2. The Spensonian Commonwealth honours loyalty, courage, filial piety, misfortune. It puts the deposit of its Constitution under the guard of ( 92 ) all virtues.
  3. The declaration of rights, and the Constitutional act are engraven on tables in the Bosom of the Legislative Body and in the Public Places.

Of Colonization.

  1. Spensonia disclaims all financial benefits from foreign provinces, Dominions, or Colonies.
  2. Yet because the unparalleled encouragement to marriage, and the immence influx of Foreigners, must inevitably so increase the number of inhabitants under this Constitution, that Colonies enjoying the same blessings must be established as inviting offings for the redundance of population in the mother country to flow to:—
  3. All the colonies (therefore) be they small or great that now belong to Spensonia, or shall be hereafter established by her, are declared independent states, as soon as they adopt and put in practice similar constitutions which they shall have every encouragement to do. They shall then be considered as in the most intimate state of alliance, and entitled to all the protection the mother country can afford.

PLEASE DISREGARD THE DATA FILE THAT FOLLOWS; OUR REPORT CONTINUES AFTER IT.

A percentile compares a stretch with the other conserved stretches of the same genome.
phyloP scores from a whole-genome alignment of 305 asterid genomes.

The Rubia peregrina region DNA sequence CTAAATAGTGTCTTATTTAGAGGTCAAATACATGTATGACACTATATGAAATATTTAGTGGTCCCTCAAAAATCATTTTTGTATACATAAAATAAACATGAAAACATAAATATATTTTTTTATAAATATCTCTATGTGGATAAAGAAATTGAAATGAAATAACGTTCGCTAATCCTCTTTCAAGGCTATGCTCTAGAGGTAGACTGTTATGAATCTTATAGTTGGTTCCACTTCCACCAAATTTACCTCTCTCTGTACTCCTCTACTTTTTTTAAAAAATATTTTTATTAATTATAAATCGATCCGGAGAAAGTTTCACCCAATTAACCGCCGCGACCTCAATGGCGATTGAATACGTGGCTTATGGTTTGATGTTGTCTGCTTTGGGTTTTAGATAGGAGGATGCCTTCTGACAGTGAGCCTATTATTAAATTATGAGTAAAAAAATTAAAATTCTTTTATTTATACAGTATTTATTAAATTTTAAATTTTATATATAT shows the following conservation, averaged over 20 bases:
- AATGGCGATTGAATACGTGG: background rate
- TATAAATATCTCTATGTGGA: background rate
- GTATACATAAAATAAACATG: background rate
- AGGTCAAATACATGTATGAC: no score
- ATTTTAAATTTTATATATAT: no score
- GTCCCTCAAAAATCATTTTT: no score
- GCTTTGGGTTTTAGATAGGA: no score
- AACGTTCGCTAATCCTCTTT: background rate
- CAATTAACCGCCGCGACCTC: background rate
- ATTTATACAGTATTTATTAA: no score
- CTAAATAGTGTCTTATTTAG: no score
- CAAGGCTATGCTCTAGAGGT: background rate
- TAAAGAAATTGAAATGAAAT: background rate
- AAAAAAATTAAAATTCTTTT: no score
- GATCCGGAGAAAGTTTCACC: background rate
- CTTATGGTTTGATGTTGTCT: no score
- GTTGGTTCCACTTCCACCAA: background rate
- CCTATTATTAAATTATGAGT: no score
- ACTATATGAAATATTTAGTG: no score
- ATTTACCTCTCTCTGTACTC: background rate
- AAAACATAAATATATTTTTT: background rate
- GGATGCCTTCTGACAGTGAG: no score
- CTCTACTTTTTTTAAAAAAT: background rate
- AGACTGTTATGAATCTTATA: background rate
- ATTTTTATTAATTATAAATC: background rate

Of the Sabbath or Day of Rest

  1. To promote cleanliness and refresh the spirit of men and labouring animals, the weeks in Spensonia are but five days each; every fifth day being a day or Sabbath of Rest. Thus will the fourth day of the week be always a market-day, and a pay-day for labourers.


( 93 )


THE Golden Age, so fam'd by Men of Yore Shall soon be counted fabulous no more. The tyrant Lion like an Ox shall feed, And lisping Infants shall tame Tygers lead. With deadly Asps shall sportive Sucklings play, Nor aught obnoxious blight the blithsome Day. Yes—all that Prophets e'er of Bliss foretold, And all that Poets ever feigned of old, As yielding joy to Man, shall now be seen And ever flourish like an Evergreen. The Mortals join to hail great Nature's plan, That fully gives to Babes those Rights it gives to Man.